When the Merchants Exchange first opened, the doors were painted green. As far as anyone knows it had nothing to do with the entrance being to a bank, but it became the symbol of that institution and to some extent of Dosart Village itself. Any farmer in the upper county needing a loan until his crops were harvested had to make a trip to Dosart to “walk through the green door.” The original owners and board members were all in the shipping business and business was good as long as business was good with the colonies. The ME, as it came to be called, was successful through the industrial revolution both politically as well financially. Over the centuries a dozen members of parliament came from the ME and two became prime minister. It was one of those MPs from the ME that is linked with the closing of the green door for nearly a century. Horace Woolsey was 22 years old, the youngest member of Parliament, when he was killed by at the entrance as he left work. The assailant, a political rival, struck with such a blow his sword left a scar on the door’s stone facing after it passed through Woolsey. The door became a shrine to him as he gained popularity in death and the subject of songs and fictionalized articles and one very popular play, “Puerta Verde.” The fame faded and the doorway was again used, but the blade’s nick is still visible.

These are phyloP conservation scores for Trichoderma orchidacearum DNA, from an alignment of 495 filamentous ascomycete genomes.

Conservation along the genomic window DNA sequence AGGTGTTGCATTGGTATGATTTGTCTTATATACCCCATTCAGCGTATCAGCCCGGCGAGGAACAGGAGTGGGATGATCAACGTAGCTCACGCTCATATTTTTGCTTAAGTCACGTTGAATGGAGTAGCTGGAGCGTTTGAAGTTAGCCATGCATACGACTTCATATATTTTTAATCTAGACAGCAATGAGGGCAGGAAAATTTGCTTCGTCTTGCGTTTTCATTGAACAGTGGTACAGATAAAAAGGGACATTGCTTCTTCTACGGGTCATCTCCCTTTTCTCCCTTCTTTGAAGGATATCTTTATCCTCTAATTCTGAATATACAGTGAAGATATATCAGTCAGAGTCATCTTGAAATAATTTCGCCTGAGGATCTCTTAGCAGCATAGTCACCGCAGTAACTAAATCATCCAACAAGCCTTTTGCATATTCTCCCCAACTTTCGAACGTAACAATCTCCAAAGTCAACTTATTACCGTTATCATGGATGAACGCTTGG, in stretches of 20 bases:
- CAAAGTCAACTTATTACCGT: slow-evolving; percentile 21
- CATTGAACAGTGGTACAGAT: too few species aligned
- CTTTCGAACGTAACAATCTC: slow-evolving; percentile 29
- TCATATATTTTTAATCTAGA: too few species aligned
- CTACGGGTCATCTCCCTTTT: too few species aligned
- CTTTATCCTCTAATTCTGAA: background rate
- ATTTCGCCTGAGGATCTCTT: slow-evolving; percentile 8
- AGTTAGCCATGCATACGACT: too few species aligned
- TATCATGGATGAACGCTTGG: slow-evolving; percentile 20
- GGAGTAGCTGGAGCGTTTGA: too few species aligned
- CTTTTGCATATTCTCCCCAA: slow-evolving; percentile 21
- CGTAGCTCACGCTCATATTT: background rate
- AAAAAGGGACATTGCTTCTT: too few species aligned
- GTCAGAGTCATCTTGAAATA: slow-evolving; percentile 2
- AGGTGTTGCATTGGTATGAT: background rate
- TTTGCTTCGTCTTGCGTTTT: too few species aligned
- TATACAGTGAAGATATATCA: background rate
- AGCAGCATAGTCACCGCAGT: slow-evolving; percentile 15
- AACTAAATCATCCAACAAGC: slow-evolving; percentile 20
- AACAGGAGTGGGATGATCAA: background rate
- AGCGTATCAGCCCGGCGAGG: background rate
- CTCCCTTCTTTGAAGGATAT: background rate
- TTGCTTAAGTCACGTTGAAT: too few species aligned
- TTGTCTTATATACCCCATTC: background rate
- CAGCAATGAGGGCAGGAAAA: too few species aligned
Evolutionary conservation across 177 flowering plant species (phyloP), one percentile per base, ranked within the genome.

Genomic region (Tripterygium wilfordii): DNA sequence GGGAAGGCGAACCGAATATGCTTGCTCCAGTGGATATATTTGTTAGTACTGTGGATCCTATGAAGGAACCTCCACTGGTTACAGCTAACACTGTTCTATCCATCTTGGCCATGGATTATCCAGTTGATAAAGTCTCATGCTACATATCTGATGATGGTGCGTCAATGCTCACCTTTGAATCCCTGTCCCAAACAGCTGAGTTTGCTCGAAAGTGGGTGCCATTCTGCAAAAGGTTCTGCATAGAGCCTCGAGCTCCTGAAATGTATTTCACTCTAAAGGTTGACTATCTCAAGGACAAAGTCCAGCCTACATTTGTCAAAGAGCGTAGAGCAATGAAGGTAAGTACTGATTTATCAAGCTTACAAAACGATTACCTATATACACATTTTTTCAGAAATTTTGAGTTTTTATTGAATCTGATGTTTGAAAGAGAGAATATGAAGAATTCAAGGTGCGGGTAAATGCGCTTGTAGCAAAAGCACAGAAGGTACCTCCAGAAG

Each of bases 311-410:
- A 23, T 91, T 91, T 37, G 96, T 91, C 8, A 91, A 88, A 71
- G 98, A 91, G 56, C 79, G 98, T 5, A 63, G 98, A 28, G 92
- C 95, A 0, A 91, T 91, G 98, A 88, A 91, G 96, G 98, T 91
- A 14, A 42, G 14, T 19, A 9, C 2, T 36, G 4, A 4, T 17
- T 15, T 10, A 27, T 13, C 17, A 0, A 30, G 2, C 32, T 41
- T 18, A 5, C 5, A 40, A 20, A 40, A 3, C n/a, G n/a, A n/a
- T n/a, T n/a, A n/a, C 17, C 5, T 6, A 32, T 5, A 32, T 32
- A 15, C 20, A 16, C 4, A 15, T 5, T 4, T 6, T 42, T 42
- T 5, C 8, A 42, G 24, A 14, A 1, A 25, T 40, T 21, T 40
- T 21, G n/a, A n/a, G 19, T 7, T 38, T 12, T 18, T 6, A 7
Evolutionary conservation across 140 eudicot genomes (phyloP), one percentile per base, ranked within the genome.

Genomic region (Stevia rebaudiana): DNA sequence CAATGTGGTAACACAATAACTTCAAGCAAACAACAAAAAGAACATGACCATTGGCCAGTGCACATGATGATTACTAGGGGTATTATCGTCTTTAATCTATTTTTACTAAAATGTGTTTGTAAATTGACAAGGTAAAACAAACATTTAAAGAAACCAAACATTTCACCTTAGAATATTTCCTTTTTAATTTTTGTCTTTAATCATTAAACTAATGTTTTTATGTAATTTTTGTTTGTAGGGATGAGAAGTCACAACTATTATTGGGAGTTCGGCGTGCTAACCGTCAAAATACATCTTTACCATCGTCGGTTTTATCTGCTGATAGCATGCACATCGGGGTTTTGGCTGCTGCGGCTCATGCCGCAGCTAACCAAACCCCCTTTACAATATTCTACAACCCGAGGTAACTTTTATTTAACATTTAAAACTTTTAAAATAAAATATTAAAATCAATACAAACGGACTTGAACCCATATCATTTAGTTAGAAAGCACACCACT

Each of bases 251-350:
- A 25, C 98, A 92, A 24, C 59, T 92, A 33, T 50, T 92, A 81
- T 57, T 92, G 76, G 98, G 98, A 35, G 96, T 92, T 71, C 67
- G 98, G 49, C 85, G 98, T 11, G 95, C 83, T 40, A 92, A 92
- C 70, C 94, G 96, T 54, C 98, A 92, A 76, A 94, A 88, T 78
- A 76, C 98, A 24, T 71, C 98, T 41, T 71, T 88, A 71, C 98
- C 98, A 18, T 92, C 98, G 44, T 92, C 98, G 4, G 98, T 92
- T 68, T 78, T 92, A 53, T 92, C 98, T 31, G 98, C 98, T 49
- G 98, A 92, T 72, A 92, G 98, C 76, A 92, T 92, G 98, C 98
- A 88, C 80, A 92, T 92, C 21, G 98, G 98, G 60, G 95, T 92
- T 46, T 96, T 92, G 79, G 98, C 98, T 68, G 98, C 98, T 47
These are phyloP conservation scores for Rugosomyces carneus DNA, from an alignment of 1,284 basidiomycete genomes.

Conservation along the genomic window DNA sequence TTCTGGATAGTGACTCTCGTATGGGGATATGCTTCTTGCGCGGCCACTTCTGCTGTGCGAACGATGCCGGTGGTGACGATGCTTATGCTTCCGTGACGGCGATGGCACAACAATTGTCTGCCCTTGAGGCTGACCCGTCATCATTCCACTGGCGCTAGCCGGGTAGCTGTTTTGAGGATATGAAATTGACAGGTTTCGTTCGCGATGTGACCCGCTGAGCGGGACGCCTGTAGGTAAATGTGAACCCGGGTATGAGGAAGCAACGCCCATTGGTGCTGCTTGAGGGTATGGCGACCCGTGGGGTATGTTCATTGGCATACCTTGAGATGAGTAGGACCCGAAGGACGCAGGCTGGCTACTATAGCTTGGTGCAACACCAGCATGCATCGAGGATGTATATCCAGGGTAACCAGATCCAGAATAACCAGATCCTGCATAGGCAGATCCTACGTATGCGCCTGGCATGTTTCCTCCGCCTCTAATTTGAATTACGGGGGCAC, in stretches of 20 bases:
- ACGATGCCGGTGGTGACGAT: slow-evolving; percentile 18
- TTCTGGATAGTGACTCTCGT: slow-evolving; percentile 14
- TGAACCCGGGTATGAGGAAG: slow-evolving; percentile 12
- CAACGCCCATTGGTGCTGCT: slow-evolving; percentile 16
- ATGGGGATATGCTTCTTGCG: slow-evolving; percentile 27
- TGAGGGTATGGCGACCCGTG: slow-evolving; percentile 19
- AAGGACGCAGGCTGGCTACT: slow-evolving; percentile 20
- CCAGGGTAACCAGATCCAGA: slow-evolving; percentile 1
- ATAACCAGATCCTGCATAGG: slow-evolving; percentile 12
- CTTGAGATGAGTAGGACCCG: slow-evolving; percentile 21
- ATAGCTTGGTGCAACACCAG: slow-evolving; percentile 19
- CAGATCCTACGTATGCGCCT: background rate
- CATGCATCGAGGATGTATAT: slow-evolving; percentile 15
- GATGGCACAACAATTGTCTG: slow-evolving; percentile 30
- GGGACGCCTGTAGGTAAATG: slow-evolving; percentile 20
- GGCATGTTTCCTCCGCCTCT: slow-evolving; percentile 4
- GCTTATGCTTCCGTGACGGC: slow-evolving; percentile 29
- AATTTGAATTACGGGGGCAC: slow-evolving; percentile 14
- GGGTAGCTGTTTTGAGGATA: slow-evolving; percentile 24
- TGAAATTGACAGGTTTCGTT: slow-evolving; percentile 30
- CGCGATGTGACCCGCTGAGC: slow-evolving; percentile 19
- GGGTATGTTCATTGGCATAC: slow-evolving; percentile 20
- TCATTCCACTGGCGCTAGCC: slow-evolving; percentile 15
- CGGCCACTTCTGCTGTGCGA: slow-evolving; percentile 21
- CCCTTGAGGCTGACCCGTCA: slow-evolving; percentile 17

All the locals will point it out.